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Sports Then and Now




As October Ends, So Should Baseball

Posted on October 26, 2009 by Don Spieles
World Series Game 3: Tampa Rays at Philadelphia Phillies

Last year’s World Series was marred by inclement Philadelphia weather.

Since the playoffs were modified for the 1995 season and the divisional rounds were added, only one World Series has gone into November. In 2001 the Yankees’ game seven loss to the Diamondbacks was played on November 4th. Beyond that, the latest any World Series has gone is October 28th.

This year, if either the Yankees or Phillies sweeps, game four will be played on November 1st. Should the series need all seven games, the last one would be played (barring weather delays that are certainly possible in cities like Philadelphia and New York) November 5th.

Shouldn’t baseball be over by the time November rolls around? Why doesn’t it?

First, there is a new facet to the post season, added a few years back, that allows the respective team with the best record in the American League and National League to opt for an extra day’s break in the schedule. As with this year, most teams opt for the extra day because it allows teams the potential to start their number one pitcher in games 1 and 4 for the divisional round and in games 1, 4, and 7 for the ALCS and World Series, should either need that last game.

A second factor is television coverage. With networks having their schedules planned so far in advance, when a divisional round ends early (as in both opponents for the LCS have been decided) the next round is not pushed up. If that means a delay of a week, so be it. The same goes for the World Series. This year the Phillies clinched on Wednesday, October 21st. The Yankees could have ended the ALCS on the 22nd. Had they done that, the World Series would have still been delayed for seven days to its current start on October 28th.

Indeed, this year’s World Series will see game one played later in the year than most World Series end!

The usual argument regarding the television problem is that Major League Baseball is a business and so are the Networks, and that businesses have to make money. But is the bottom line always served best by the delays?

Last year, the World Series garnered a 17 share of television ratings, it’s lowest ever! Part of the blame was put on the fact that the Tampa Bay Rays represented the American League. Florida franchises in general, but specifically the Rays, have the lowest combined ratings and attendance in the entire league, year in and year out. Either way, less ratings means less money for the league and the networks.

Part of the blame must go to the late October games, one of which was postponed due to inclement weather. Baseball ratings always have huge competition from the NFL once that season begins in late August. Extending the baseball playoffs to the farthest possible date wears down even some staunch fans.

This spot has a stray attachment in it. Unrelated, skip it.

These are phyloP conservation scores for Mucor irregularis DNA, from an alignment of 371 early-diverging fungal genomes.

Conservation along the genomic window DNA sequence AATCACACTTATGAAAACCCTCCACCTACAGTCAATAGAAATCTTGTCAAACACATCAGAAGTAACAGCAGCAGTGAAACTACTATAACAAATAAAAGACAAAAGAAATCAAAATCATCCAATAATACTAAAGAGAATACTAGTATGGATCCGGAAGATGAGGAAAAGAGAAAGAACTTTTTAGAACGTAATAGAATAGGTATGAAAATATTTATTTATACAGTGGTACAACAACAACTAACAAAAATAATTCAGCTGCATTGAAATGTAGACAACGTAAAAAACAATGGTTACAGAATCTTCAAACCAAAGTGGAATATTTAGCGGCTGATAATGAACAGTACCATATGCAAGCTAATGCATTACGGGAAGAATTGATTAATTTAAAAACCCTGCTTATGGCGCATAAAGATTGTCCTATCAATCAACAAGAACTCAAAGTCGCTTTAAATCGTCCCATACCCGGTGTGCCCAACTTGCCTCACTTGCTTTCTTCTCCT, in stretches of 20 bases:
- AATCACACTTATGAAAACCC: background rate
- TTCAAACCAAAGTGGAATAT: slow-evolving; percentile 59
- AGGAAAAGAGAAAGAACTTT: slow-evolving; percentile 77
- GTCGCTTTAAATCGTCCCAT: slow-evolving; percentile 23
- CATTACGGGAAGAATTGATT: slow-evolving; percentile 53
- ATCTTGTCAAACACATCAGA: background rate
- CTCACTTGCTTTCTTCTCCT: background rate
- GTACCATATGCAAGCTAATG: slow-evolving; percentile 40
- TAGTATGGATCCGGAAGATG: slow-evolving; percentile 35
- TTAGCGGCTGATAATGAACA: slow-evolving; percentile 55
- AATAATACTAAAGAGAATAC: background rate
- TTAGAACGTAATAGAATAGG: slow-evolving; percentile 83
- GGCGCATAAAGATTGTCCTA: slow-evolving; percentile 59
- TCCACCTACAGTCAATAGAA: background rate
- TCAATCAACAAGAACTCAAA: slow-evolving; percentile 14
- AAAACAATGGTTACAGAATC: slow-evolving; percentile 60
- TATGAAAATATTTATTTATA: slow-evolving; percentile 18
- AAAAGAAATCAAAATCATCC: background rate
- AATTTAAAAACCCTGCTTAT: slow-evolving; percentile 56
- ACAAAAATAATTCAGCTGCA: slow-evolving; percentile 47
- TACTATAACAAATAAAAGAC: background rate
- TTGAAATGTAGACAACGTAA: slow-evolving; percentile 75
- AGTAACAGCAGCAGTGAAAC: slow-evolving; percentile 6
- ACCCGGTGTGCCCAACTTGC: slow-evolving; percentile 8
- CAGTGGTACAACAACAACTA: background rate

Game five of the World Series between the Tampa Bay Rays and Philadelphia Phillies in Philadelphia

Is Bud Selig too blinded by TV lights to see what’s best for baseball?


While this year’s Worlds Series is being played between two “big market’ teams, they are northeast teams with open-air venues. There will be a surge in ratings expected being that this is the Yankees’ first trip to the big show in a few years. Weather could very easily play a factor in any or all of the games. Aside from the fact that it feels very wrong to have baseball played in the snow, if even two of the games end up postponed due to weather, we could be looking at a World Series that doesn’t end until the middle of November.

Remarkably, there has been talk this season of expanding the playoffs! Some want a “play-in” for the wildcard spot, something to add the zest that fans have enjoyed in 2008 and 2009 where one division in each season was decided by a one game playoff. Other chatter has been about extending the divisional series to seven games because some baseball purists don’t believe that a best-of-five series is a true test.

Given that the opening day of baseball has consistently fallen on the first Sunday in April or the last Sunday in March, and considering that the season has been 162 games since the 1961 season, the idea of adding to the schedule seems ludicrous without a reduction in regular season games. Most agree that this is something the owners would never agree to.

Change is the only thing that is ever certain.  Perhaps baseball aficionados can soon look forward to watching the Fall Classic on Thanksgiving.  Perhaps, though, a better answer is needed in order to bring some favor back to America’s pastime.

Don Spieles covers baseball for Sports Then and Now.


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